State regulators have proposed adding a new category to the state’s composting rules to include organic material such as food and yard debris that is separated from other waste before it reaches a composting facility.
The change would modernize the rules that govern large-scale composting facilities in Minnesota. If approved by Minnesota Pollution Control Agency, it would add a specific compost category for facilities that accept source-separated organics and make it easier for others to open around Minnesota.
Although about 40 percent of the garbage Minnesotans throw away is organic and compostable, the state captures only about 4 percent of the waste through organics recycling. Tim Farnan, an organics and recycling specialist for the Minnesota Pollution Control Agency, said the new rule could help meet a state goal of capturing up to 15 percent by 2030.
It would be the first change to the state’s composting rules in more than two decades and set standards that are more strict than the existing rules for yard waste facilities but less strict than municipal solid waste facilities, Farnan said.
“Current facilities would have an opportunity to store material in different ways and to move composting material off their pad that has stormwater and groundwater protections at an earlier point in the composting process,” Farnan said. “So that’ll expand the capacity they have.”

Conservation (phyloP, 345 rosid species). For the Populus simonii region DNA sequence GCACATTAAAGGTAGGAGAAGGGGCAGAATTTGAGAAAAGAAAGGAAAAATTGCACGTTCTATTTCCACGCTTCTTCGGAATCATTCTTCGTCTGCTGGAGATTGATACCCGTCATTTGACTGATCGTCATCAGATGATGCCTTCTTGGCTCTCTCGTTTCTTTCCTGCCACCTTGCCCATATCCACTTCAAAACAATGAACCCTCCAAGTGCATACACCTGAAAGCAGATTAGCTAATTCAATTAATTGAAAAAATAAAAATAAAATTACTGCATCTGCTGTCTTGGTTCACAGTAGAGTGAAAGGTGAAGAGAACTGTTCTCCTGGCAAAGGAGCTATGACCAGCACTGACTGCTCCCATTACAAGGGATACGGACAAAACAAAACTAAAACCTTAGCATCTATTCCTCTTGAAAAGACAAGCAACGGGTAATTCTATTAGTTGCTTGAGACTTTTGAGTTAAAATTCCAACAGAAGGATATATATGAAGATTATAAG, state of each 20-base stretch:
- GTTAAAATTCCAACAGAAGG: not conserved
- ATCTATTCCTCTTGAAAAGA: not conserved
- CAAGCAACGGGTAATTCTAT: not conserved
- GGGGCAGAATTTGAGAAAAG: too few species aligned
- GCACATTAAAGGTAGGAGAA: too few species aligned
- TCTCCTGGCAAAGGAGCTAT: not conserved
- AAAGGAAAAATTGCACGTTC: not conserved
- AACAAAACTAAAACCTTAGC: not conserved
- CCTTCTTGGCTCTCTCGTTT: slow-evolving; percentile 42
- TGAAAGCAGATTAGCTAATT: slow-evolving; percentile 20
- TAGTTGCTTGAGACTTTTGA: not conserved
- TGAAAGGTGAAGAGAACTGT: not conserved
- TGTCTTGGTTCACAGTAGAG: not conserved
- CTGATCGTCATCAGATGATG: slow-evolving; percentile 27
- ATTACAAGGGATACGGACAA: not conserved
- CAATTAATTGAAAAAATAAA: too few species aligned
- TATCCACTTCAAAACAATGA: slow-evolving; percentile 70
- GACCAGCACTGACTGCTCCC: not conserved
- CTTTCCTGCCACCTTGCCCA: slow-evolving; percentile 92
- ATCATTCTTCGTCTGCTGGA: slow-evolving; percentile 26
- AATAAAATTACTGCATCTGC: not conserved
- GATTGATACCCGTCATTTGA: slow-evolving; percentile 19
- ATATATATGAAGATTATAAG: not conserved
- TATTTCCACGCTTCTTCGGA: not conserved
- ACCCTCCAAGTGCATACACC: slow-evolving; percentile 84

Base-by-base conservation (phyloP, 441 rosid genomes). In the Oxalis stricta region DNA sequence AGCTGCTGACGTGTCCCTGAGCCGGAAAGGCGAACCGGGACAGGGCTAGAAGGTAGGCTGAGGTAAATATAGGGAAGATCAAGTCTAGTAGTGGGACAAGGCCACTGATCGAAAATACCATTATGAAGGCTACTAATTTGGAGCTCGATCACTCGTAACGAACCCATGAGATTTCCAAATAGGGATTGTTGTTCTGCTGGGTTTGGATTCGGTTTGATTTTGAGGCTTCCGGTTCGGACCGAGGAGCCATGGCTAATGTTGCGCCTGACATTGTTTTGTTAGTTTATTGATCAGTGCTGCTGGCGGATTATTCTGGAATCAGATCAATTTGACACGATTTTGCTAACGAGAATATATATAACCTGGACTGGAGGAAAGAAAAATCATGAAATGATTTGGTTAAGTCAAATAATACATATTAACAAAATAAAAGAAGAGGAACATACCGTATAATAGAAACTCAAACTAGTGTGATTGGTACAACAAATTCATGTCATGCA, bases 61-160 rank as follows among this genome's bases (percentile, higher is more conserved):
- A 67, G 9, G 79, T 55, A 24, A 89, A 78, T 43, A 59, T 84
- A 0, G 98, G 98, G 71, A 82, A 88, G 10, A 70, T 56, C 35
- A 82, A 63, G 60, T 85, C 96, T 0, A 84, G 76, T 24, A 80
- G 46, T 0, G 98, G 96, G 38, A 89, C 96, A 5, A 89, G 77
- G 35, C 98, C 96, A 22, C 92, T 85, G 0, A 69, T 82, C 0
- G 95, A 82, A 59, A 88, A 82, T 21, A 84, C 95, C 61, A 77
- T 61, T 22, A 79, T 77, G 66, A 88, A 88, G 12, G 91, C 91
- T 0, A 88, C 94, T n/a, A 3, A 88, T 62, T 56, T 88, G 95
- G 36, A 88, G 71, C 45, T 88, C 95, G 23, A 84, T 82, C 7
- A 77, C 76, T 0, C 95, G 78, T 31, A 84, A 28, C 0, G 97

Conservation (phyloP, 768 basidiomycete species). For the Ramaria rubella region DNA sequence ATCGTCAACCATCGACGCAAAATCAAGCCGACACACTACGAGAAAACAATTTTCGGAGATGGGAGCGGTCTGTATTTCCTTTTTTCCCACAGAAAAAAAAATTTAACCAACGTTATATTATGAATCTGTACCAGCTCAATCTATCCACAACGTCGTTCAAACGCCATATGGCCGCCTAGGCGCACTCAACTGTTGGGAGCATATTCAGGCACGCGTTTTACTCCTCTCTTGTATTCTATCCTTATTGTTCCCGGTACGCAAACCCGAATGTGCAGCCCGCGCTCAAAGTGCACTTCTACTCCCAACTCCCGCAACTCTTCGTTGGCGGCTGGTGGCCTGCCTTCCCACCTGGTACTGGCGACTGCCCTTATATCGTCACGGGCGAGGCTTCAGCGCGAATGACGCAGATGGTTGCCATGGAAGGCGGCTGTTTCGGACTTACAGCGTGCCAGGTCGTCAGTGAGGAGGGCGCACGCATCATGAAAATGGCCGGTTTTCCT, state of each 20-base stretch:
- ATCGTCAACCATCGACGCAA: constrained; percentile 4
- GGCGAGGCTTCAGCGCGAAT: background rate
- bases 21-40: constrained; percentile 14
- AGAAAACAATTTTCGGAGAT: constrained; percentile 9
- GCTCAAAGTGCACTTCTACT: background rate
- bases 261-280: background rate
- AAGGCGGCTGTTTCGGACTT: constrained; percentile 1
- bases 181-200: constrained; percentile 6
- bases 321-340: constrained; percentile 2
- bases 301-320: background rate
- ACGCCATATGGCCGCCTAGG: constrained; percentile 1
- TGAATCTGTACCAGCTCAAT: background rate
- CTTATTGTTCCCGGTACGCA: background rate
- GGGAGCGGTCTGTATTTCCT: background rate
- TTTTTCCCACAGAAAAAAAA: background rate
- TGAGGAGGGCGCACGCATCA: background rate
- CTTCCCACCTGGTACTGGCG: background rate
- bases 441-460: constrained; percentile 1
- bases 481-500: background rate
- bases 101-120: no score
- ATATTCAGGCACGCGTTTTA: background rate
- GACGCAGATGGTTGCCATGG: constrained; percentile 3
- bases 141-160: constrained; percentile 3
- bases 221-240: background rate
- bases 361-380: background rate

The rule change would expand the exemptions for smaller sites such as universities and community gardens.
It could also boost operations like Full Circle Organics in Good Thunder, where landowner David Fitzsimmons and his brothers invested $1 million to build a composting facility on 10 acres of land. Open since last February, the facility hasn’t made a profit yet. But Fitzsimmons is encouraged by the demand in the area.
“It sounded like a good idea (and) I think it still does,” Fitzsimmons said. “You know, we’ve been farming and raising hogs for almost 40 years and we were ready for a new venture. We like doing something new like this that is we think the right thing to do and something that is becoming more and more popular, I think.”